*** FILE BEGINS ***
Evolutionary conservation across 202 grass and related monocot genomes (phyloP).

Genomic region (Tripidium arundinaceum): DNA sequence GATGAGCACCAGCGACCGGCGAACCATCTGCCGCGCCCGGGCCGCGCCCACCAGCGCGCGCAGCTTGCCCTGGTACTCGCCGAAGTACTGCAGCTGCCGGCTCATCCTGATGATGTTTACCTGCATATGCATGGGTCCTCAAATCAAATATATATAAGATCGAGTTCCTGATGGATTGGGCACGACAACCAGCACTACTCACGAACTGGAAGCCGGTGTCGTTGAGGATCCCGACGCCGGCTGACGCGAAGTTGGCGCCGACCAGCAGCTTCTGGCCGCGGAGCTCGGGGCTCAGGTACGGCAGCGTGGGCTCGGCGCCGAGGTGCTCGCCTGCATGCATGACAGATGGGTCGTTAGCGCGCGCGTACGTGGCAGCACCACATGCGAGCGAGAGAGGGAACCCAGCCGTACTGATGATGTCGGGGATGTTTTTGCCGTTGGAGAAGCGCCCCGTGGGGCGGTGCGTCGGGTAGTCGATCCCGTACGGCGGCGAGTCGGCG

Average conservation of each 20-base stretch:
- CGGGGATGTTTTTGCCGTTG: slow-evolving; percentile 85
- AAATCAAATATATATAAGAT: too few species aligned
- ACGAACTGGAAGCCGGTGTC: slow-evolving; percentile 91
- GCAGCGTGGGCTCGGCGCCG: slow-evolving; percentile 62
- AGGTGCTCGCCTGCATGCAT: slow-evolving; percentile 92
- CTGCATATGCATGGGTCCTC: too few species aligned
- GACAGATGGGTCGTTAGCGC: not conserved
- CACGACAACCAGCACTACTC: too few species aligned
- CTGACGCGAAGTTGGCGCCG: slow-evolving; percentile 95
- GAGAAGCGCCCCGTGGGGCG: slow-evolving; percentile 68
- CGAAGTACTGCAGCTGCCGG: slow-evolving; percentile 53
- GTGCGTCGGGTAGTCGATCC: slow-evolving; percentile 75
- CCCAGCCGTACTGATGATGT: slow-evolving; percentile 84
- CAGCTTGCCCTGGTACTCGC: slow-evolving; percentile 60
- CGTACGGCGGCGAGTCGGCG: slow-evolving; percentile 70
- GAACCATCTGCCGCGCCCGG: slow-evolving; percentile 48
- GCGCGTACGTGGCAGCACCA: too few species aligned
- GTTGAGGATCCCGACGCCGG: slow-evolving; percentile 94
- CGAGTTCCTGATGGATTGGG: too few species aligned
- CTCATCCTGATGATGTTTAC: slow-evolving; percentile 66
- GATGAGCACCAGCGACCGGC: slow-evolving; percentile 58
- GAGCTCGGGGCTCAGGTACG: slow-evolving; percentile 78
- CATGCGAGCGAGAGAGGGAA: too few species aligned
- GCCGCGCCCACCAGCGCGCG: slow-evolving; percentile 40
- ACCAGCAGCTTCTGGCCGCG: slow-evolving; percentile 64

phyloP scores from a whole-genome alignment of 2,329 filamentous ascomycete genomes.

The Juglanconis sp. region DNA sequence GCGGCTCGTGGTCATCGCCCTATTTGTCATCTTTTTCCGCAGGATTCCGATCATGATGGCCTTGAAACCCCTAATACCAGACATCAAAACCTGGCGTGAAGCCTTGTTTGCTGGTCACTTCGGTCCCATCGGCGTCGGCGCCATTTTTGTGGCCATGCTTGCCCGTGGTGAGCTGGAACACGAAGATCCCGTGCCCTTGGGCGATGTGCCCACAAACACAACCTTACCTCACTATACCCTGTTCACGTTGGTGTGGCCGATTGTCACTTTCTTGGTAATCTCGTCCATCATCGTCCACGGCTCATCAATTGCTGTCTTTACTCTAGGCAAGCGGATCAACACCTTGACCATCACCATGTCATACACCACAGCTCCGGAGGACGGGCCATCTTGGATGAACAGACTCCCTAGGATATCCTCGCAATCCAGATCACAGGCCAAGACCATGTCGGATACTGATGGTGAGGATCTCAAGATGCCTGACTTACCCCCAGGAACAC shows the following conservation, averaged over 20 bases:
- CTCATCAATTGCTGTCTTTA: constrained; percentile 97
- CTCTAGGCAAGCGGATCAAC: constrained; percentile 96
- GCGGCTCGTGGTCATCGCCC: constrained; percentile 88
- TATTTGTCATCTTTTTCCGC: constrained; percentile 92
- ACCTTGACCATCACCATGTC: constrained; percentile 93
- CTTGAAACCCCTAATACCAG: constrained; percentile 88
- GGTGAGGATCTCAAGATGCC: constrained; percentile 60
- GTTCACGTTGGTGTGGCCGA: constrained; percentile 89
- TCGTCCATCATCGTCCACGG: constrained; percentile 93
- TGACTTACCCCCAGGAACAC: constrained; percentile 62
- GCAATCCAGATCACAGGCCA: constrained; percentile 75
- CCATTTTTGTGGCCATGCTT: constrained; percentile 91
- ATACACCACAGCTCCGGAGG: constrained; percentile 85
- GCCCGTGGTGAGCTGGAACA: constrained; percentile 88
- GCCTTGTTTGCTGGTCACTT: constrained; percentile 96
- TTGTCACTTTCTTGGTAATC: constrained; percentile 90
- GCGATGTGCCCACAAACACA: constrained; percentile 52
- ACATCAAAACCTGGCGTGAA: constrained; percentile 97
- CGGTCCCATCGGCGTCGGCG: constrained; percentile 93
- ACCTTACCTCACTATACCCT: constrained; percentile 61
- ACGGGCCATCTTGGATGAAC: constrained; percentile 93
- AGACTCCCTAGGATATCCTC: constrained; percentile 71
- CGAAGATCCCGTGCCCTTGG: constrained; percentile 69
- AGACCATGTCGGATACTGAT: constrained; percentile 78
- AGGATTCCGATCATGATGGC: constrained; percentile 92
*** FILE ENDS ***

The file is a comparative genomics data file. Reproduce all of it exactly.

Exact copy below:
Evolutionary conservation across 202 grass and related monocot genomes (phyloP).

Genomic region (Tripidium arundinaceum): DNA sequence GATGAGCACCAGCGACCGGCGAACCATCTGCCGCGCCCGGGCCGCGCCCACCAGCGCGCGCAGCTTGCCCTGGTACTCGCCGAAGTACTGCAGCTGCCGGCTCATCCTGATGATGTTTACCTGCATATGCATGGGTCCTCAAATCAAATATATATAAGATCGAGTTCCTGATGGATTGGGCACGACAACCAGCACTACTCACGAACTGGAAGCCGGTGTCGTTGAGGATCCCGACGCCGGCTGACGCGAAGTTGGCGCCGACCAGCAGCTTCTGGCCGCGGAGCTCGGGGCTCAGGTACGGCAGCGTGGGCTCGGCGCCGAGGTGCTCGCCTGCATGCATGACAGATGGGTCGTTAGCGCGCGCGTACGTGGCAGCACCACATGCGAGCGAGAGAGGGAACCCAGCCGTACTGATGATGTCGGGGATGTTTTTGCCGTTGGAGAAGCGCCCCGTGGGGCGGTGCGTCGGGTAGTCGATCCCGTACGGCGGCGAGTCGGCG

Average conservation of each 20-base stretch:
- CGGGGATGTTTTTGCCGTTG: slow-evolving; percentile 85
- AAATCAAATATATATAAGAT: too few species aligned
- ACGAACTGGAAGCCGGTGTC: slow-evolving; percentile 91
- GCAGCGTGGGCTCGGCGCCG: slow-evolving; percentile 62
- AGGTGCTCGCCTGCATGCAT: slow-evolving; percentile 92
- CTGCATATGCATGGGTCCTC: too few species aligned
- GACAGATGGGTCGTTAGCGC: not conserved
- CACGACAACCAGCACTACTC: too few species aligned
- CTGACGCGAAGTTGGCGCCG: slow-evolving; percentile 95
- GAGAAGCGCCCCGTGGGGCG: slow-evolving; percentile 68
- CGAAGTACTGCAGCTGCCGG: slow-evolving; percentile 53
- GTGCGTCGGGTAGTCGATCC: slow-evolving; percentile 75
- CCCAGCCGTACTGATGATGT: slow-evolving; percentile 84
- CAGCTTGCCCTGGTACTCGC: slow-evolving; percentile 60
- CGTACGGCGGCGAGTCGGCG: slow-evolving; percentile 70
- GAACCATCTGCCGCGCCCGG: slow-evolving; percentile 48
- GCGCGTACGTGGCAGCACCA: too few species aligned
- GTTGAGGATCCCGACGCCGG: slow-evolving; percentile 94
- CGAGTTCCTGATGGATTGGG: too few species aligned
- CTCATCCTGATGATGTTTAC: slow-evolving; percentile 66
- GATGAGCACCAGCGACCGGC: slow-evolving; percentile 58
- GAGCTCGGGGCTCAGGTACG: slow-evolving; percentile 78
- CATGCGAGCGAGAGAGGGAA: too few species aligned
- GCCGCGCCCACCAGCGCGCG: slow-evolving; percentile 40
- ACCAGCAGCTTCTGGCCGCG: slow-evolving; percentile 64

phyloP scores from a whole-genome alignment of 2,329 filamentous ascomycete genomes.

The Juglanconis sp. region DNA sequence GCGGCTCGTGGTCATCGCCCTATTTGTCATCTTTTTCCGCAGGATTCCGATCATGATGGCCTTGAAACCCCTAATACCAGACATCAAAACCTGGCGTGAAGCCTTGTTTGCTGGTCACTTCGGTCCCATCGGCGTCGGCGCCATTTTTGTGGCCATGCTTGCCCGTGGTGAGCTGGAACACGAAGATCCCGTGCCCTTGGGCGATGTGCCCACAAACACAACCTTACCTCACTATACCCTGTTCACGTTGGTGTGGCCGATTGTCACTTTCTTGGTAATCTCGTCCATCATCGTCCACGGCTCATCAATTGCTGTCTTTACTCTAGGCAAGCGGATCAACACCTTGACCATCACCATGTCATACACCACAGCTCCGGAGGACGGGCCATCTTGGATGAACAGACTCCCTAGGATATCCTCGCAATCCAGATCACAGGCCAAGACCATGTCGGATACTGATGGTGAGGATCTCAAGATGCCTGACTTACCCCCAGGAACAC shows the following conservation, averaged over 20 bases:
- CTCATCAATTGCTGTCTTTA: constrained; percentile 97
- CTCTAGGCAAGCGGATCAAC: constrained; percentile 96
- GCGGCTCGTGGTCATCGCCC: constrained; percentile 88
- TATTTGTCATCTTTTTCCGC: constrained; percentile 92
- ACCTTGACCATCACCATGTC: constrained; percentile 93
- CTTGAAACCCCTAATACCAG: constrained; percentile 88
- GGTGAGGATCTCAAGATGCC: constrained; percentile 60
- GTTCACGTTGGTGTGGCCGA: constrained; percentile 89
- TCGTCCATCATCGTCCACGG: constrained; percentile 93
- TGACTTACCCCCAGGAACAC: constrained; percentile 62
- GCAATCCAGATCACAGGCCA: constrained; percentile 75
- CCATTTTTGTGGCCATGCTT: constrained; percentile 91
- ATACACCACAGCTCCGGAGG: constrained; percentile 85
- GCCCGTGGTGAGCTGGAACA: constrained; percentile 88
- GCCTTGTTTGCTGGTCACTT: constrained; percentile 96
- TTGTCACTTTCTTGGTAATC: constrained; percentile 90
- GCGATGTGCCCACAAACACA: constrained; percentile 52
- ACATCAAAACCTGGCGTGAA: constrained; percentile 97
- CGGTCCCATCGGCGTCGGCG: constrained; percentile 93
- ACCTTACCTCACTATACCCT: constrained; percentile 61
- ACGGGCCATCTTGGATGAAC: constrained; percentile 93
- AGACTCCCTAGGATATCCTC: constrained; percentile 71
- CGAAGATCCCGTGCCCTTGG: constrained; percentile 69
- AGACCATGTCGGATACTGAT: constrained; percentile 78
- AGGATTCCGATCATGATGGC: constrained; percentile 92